John Albert Gardner III cried as one victim’s family described the teenager he raped and killed, avoided eye contact with another victim's mother and appeared enraged when the woman he once attacked reminded him how she got away.
The man who raped and killed both Escondido teenager Amber Dubois and Poway teenager Chelsea King was sentenced to life in prison without the possibility of parole.
Both sets of parents addressed Gardner but the most memorable moment in court was when sex assault victim Candace Moncayo addressed the court.
Moncayo, the University of Colorado student who was attacked while jogging around Lake Hodges on Christmas break, had trouble speaking when she first approached the court Friday.
Moncayo managed to escape from Gardner by hitting him in the face. She told the court that every day she feels the pain and guilt that comes of being the only survivor.
“I came here today to stand as a witness for Chelsea and Amber,” she said. “To stand in the place that they should have occupied.”
Finally, Moncayo asked Gardner how his nose was feeling. She laughed and walked from the podium.
Gardner, seated with his attorneys, was visibly enraged by her comment and said something to one of his defense attorneys.
The emotion Gardner showed after Moncayo's statement was far different than what he displayed at the beginning of the sentencing when tears fell from his face while Carrie McGonigle, Amber Dubois’ mother, spoke.
“I believe in my heart that Amber would forgive and today I choose to take my daughter’s strength and forgive but I also choose never to forget,” she said.
“I’m confident that one day I will be with my daughter again,” McGonigle said. “I’m confident you will never make it to heaven.”
At times during the hour-long sentencing, videos played showing Gardner's victims but he did not look at the large video screen in the courtroom. During the video featuring Amber, Gardner openly sobbed.
When Chelsea's mother Kelly King stepped forward to address the court she demanded Gardner’s attention. “Look at me!” she said. After Gardner refused to look at her, King shook her head and said, ”Why am I not surprised."
“You dismantled a family life that was built on love, trust and faith but you did not destroy it,” Kelly King said explaining how she and her family struggle to find joy in every day moments.
“You have taken a life that was worth an infinite number of yours,” she told her daughter’s killer.
“You’ve been eclipsed by Chelsea. Your name means nothing. Her name means everything,” she said. “You no longer exist.”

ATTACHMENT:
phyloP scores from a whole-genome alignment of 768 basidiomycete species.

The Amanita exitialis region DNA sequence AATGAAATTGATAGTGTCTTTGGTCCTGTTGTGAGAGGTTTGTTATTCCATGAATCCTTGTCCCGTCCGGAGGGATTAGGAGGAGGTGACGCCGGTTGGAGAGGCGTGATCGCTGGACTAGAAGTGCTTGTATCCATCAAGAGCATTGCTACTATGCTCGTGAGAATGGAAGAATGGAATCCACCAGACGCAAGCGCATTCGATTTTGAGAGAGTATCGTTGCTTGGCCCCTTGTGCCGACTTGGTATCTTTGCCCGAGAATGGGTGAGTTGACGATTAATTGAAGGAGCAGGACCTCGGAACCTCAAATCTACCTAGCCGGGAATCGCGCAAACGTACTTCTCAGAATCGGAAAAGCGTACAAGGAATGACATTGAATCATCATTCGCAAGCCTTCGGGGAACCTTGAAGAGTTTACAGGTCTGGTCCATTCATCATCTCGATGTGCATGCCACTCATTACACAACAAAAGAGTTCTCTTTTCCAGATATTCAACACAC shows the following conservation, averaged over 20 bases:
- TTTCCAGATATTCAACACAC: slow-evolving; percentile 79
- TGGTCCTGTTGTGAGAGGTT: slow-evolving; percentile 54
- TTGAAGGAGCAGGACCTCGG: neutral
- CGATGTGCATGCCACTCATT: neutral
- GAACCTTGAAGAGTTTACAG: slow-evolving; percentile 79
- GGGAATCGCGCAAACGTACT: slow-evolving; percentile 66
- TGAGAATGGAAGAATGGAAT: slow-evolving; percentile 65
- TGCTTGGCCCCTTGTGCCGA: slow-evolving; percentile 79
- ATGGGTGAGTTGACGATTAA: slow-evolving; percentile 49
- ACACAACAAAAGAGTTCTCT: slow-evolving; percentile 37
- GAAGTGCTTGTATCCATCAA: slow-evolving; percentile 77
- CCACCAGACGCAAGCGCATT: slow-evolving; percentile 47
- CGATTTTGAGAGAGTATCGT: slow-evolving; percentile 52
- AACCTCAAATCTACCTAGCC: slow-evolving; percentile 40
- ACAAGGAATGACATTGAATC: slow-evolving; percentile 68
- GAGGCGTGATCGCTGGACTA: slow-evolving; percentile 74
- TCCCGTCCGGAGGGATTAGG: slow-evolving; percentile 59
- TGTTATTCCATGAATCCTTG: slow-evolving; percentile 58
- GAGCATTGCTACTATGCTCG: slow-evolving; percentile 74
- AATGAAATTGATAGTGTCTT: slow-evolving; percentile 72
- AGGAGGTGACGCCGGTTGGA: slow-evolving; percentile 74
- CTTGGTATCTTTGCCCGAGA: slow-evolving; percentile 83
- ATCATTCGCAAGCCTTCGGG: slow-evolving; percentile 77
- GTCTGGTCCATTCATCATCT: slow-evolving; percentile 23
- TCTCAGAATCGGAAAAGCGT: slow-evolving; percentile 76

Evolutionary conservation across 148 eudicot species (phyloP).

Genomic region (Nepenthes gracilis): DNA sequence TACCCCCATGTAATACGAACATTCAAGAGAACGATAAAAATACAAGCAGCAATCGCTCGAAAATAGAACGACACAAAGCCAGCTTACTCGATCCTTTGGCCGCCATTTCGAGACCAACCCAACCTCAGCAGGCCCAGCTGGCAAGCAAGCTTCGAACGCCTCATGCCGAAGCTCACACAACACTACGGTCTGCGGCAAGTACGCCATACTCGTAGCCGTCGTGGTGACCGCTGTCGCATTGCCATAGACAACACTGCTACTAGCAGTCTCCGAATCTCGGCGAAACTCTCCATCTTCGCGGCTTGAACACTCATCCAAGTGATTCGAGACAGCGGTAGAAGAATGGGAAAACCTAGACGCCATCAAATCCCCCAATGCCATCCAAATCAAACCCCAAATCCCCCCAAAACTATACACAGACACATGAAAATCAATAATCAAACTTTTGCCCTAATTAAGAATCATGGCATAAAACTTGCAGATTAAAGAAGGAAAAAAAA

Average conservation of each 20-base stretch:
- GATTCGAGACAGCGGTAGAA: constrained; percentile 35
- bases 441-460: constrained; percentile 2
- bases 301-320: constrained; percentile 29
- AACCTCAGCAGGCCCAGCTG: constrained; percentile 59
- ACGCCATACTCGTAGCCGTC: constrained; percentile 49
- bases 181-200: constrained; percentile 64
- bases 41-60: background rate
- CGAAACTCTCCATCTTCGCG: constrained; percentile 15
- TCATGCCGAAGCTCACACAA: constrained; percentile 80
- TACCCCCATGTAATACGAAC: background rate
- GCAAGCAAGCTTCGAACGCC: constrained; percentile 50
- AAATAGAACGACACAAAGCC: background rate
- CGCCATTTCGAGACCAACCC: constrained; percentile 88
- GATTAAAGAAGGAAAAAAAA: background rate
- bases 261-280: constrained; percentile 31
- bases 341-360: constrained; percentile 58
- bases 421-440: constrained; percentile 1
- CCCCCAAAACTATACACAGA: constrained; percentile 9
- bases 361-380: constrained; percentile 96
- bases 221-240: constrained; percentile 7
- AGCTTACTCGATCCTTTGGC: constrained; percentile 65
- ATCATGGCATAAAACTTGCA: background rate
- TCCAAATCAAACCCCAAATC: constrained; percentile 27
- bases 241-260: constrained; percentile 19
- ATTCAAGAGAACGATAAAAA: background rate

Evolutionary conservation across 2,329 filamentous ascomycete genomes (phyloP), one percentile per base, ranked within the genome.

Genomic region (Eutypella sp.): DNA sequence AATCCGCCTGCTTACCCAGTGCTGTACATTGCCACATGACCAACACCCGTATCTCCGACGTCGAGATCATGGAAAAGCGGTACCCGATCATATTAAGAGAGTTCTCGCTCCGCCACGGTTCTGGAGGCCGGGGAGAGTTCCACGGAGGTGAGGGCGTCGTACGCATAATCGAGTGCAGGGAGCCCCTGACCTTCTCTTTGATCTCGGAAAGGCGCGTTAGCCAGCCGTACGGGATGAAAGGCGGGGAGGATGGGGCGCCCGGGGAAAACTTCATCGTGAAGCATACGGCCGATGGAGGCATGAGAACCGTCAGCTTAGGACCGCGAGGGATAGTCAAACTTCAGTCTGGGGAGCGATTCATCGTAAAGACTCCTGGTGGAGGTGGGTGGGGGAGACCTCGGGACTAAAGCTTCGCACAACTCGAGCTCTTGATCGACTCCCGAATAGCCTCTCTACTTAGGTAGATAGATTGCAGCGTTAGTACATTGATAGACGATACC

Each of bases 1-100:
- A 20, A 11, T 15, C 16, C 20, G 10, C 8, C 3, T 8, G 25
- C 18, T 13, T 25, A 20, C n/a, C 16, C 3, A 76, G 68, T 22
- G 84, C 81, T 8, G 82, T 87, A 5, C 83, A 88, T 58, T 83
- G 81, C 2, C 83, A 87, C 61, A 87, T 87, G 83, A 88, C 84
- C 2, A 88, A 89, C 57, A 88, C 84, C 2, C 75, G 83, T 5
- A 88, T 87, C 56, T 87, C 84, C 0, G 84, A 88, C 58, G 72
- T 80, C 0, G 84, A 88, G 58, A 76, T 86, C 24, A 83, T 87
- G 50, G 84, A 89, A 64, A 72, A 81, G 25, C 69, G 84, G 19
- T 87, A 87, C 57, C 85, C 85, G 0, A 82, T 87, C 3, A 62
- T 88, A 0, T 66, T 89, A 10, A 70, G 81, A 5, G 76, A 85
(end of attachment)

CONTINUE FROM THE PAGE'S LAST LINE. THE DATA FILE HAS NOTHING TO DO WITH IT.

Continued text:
Chelsea’s father Brent King, who had referred to Gardner with words like monster, serial killer, animal said that not using his given name let Gardner off the hook.
“The most fitting name for you is coward. You are not a man,” King said. “You are just a weak, pathetic man who preys on unsuspecting young girls half your size.”
“It’s time for you to go to your permanent cage,” said Brent King. “You’re irrelevant.”
Amber’s stepfather David Cave told Gardner he is the poster child for a one-strike law for people who commit violent sex crimes. “No more plea bargains. No more deals. Period. We need to take out our own garbage. Garbage like you,” he said.
Amber’s father, Moe Dubois, likened Gardner to a mountain lion whose natural instinct is to stalk its prey. “I truly hope you suffer 100 times the amount of pain you caused our families,” said Dubois.
Amber, the 14-year old girl reported missing in February 2009, was raped and stabbed by Gardner about an hour and a half after the two met. Her body wasn't found until Gardner was arrested for the rape and murder of Chelsea King, the Poway HS student who disappeared during a run around Lake Hodges in February 2010. Gardner admitted dragging Chelsea to a remote area where he raped, strangled and buried her.
After Gardner's arrest, Candace Moncayo identified him as the man who jumped her while she was jogging around Lake Hodges on Dec. 27, 2009. Moncayo talked about the experience on cable television and described how she managed to escape from Gardner with a punch in the nose.
Prior to entering Gardner's guilty plea on April 16, his attorneys negotiated a deal with prosecutors for a sentence of life without the possibility of parole.
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